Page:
Operation Agreement - Jewish Commandos and the Raid on Tobruk, John Sadler

Operation Agreement - Jewish Commandos and the Raid on Tobruk, John Sadler

Operation Agreement was one of the more disastrous British raids of the Second World War. An original plan for a small scale overland raid on Tobruk developed rather chaotically to include a series of dangerously inter-related land and sea elements, each of which had to go perfectly if the attack had any chance of success. Inevitably that didn’t happen, and the raid quickly fell apart. In addition the entire plan had been based on a massive under-estimation of the garrison of Tobruk, so even if everything had gone to plan the attack would probably have been repulsed. As it was almost all of the troops who actually reached Tobruk were killed or captured, and the Navy lost two destroyers that took part in the raid and one cruiser that was supporting it.

The one bright point in the disaster was the performance of the Special Interrogation Group, made up of German Jews determined to take the fight to the Nazis. They took part in the overland part of the operation, acting as fake German guards for a force of commandos. The idea was that they would bluff there way into Tobruk, disrupt the defence and open the way for the main attack, which was to come from the sea. Their part of the mission was a comparative success. They were able to get past a series of checkpoints and into Tobruk undetected. When it was clear that the raid had failed, the commandos and SiG attempted to escape overland, and many of them eventually managed to reach Allied lines.

The subtitle is a bit misleading. There are good sections on the Special Interrogation Group, including on their formation and early raids, and there is plenty of material on their role in Operation Agreement, but their story by no means dominates. This is actually a good general history of the entire raid, supported by material that places it in context within the Desert War, along with a brief overview of the other raids carried out as part of the overall plan. The members of the SiG were taking more risks than just about anyone in the raid – if they had been captured while in their German uniforms they would have been shot (just as the Allies to German troops in US uniform did during the Ardennes offensive). If they were captured and their real identity had been discovered they would have quickly disappeared.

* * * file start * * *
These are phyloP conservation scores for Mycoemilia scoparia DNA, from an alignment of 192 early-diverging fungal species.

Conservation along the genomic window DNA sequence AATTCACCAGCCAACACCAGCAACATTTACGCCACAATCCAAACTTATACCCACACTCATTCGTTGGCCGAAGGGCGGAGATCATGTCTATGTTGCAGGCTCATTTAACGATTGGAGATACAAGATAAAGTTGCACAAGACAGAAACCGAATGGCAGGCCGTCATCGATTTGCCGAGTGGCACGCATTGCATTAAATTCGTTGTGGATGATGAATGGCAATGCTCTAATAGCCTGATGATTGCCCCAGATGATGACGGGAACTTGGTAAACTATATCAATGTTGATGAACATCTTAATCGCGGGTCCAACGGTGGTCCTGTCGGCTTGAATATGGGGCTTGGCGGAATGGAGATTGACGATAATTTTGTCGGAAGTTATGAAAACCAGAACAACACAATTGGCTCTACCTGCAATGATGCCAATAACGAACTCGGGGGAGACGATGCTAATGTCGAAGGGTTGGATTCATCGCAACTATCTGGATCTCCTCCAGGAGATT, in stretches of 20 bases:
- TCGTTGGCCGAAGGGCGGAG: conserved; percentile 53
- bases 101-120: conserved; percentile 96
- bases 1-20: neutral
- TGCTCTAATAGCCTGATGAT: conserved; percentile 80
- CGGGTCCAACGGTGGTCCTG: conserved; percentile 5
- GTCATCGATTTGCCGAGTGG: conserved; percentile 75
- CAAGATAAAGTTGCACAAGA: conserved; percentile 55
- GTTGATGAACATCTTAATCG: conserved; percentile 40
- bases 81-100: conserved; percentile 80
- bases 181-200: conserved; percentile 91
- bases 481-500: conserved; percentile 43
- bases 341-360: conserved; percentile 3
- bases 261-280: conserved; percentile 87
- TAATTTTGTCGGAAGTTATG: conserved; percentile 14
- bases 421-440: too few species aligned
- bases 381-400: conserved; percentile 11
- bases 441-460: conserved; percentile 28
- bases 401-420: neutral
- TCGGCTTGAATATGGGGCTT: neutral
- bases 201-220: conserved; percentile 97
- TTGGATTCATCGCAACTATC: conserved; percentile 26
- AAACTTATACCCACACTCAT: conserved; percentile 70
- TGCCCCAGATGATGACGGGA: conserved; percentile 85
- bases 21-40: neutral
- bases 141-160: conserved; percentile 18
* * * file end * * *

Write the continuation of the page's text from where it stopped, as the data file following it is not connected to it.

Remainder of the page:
This is a fascinating account of a disastrous raid, and serves as a good case study of how not to carry out Special Forces operations. There was little accurate intelligence about the garrison of Tobruk, the plan involved too many different forces arriving at different places in different ways, and was generally over-complicated. Sadler goes a good job of tracing how things got out of hand during the planning stage, then went terribly wrong during the raid itself, despite the best efforts of the people on the ground.

1 - Lions of Judah
2 - War without Hate
3 - Swings of the Pendulum
4 - Fit only for War
5 - Operation Topsy
6 - Across the Sea and Sands
7 - The 'Desperate Gamble'
8 - Defeat
9 - Retribution
10 - 'A Most Inglorious Episode'
Appendix: Order of Battles

Author: John Sadler
Edition: Hardcover
Pages: 340
Publisher: Osprey
Year: 2016

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